Despite last year’s fiasco at Penn State and growing concern about the effectiveness of such programs, employers are still believers
Reports about wellness programs have occupied this space many times. Why shouldn’t they? Employers demand, insurers supply.
Jaan Sidorov, MD, a consultant, former health plan medical director, and member of our editorial advisory board, says, “It’s a no-brainer.” He adds, “Employers and their employees want them. Laypersons believe that wellness programs, thanks to prevention and health promotion, should translate into lower premiums.”
Yet thanks in part to last year’s fiasco at Penn State, the benefits of wellness have been questioned. Writing in the Los Angeles Times, Rahul K. Parikh, MD, asked, “Do such programs have the intended effect of healthier employees and lower health-care costs? As more businesses embrace health incentives, these questions are becoming more urgent.”
There’s no doubt where Al Lewis stands. Lewis, the founder of the Disease Management Purchasing Consortium, says that if wellness programs were so popular with employees, then the penalties and incentives would not have doubled in the last four years.
“Wellness programs are so worthless that employers basically have to force their employees to lose money if they don’t participate,” says Al Lewis, founder of the Disease Management Purchasing Consortium.
“People have to be paid to do wellness,” says Lewis. “If something is valuable, people will pay you to do it. For example, I’m talking to you on an iPhone. Apple did not pay me to take the iPhone off their hands; I paid Apple. Wellness programs are so worthless that employers basically have to force their employees to lose money if they don’t participate.”
Further, Lewis contends, there’s no evidence that wellness programs work — that they actually improve outcomes. He cites a study in 2009 in Health Affairs co-written by Katherine Baicker, PhD, a professor of health economics in the department of health policy and management at the Harvard School of Public Health.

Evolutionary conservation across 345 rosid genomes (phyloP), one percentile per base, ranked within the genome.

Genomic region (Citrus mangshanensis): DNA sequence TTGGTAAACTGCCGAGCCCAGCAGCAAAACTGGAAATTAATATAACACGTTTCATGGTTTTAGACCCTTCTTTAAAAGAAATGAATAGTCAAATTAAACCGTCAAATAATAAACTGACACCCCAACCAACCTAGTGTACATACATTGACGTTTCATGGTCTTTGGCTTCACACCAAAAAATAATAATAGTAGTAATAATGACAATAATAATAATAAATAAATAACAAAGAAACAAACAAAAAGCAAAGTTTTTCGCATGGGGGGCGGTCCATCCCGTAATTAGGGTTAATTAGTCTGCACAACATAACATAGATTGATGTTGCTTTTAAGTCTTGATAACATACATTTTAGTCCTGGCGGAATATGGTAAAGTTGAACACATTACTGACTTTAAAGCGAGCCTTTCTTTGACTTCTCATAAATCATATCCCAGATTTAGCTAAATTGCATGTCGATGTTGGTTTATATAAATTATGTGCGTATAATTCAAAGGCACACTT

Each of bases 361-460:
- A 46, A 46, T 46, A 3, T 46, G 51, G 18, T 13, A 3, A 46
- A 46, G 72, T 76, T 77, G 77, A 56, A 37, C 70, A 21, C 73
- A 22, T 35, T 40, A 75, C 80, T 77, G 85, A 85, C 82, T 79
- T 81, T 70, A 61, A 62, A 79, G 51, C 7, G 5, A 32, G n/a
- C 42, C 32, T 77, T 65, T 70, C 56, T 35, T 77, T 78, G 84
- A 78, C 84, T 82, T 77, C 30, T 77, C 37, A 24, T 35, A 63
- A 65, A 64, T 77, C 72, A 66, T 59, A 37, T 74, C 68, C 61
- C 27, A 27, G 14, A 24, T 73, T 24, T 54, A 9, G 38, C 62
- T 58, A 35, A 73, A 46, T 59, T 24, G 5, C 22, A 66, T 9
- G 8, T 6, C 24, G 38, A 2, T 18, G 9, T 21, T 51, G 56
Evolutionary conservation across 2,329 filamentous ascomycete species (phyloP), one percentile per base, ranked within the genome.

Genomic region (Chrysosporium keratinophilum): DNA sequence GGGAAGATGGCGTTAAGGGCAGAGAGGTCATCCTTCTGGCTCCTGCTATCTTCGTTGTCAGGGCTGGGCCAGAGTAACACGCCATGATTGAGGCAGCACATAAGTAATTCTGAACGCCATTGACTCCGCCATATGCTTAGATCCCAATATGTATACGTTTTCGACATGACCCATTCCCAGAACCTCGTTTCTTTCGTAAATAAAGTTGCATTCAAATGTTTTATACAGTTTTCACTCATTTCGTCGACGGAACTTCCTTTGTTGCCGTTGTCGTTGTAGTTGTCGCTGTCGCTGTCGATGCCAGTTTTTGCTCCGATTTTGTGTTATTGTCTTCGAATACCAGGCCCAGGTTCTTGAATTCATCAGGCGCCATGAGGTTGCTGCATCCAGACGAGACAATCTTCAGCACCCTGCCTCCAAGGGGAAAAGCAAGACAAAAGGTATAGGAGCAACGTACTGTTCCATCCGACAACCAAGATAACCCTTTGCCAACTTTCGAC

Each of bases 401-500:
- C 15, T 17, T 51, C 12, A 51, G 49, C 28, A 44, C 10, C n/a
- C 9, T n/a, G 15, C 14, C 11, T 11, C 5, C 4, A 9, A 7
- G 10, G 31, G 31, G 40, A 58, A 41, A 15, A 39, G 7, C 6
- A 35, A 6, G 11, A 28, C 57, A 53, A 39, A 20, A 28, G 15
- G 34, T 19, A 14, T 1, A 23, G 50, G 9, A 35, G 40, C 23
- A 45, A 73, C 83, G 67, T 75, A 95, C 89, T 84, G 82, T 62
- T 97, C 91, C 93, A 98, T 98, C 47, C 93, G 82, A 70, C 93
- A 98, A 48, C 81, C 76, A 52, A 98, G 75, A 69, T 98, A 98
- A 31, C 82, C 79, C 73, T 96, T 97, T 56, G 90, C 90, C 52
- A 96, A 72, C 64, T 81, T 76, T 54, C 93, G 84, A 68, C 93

“In the top-tier journals, there’s been only one. Ever. One ever. That supported wellness,” Lewis says. Baicker’s article says that wellness can generate an ROI of 3.27:1. Lewis, who says he has a lot of respect for Baicker, also mentions that she “walked it back” on the NPR show Marketplace last year.
“She goes on Marketplace and says, ‘It’s too early to tell; we have to keep experimenting.’”
Baicker basically corroborates this, telling Managed Care that the “Health Affairs article includes many caveats, but of course such academic nuances are rarely reported in the popular press. Whenever I am interviewed, I try to reintroduce those cautions alongside the main results of the paper — so my comments on Marketplace mirror what we said in the paper itself.”
What she said: First, there are clearly limitations in the broader generalization of these findings. Second, the companies implementing these programs are probably those with the highest expected returns. Third, it is difficult to gauge the extent of publication bias, with programs seeing high return on investment most likely to be written about and studies with significant findings of positive returns most likely to be published. Fourth, almost all of the studies were implemented by large employers, which are more likely than others to have the resources and economies of scale necessary both to implement and to achieve broad savings through employee wellness programs.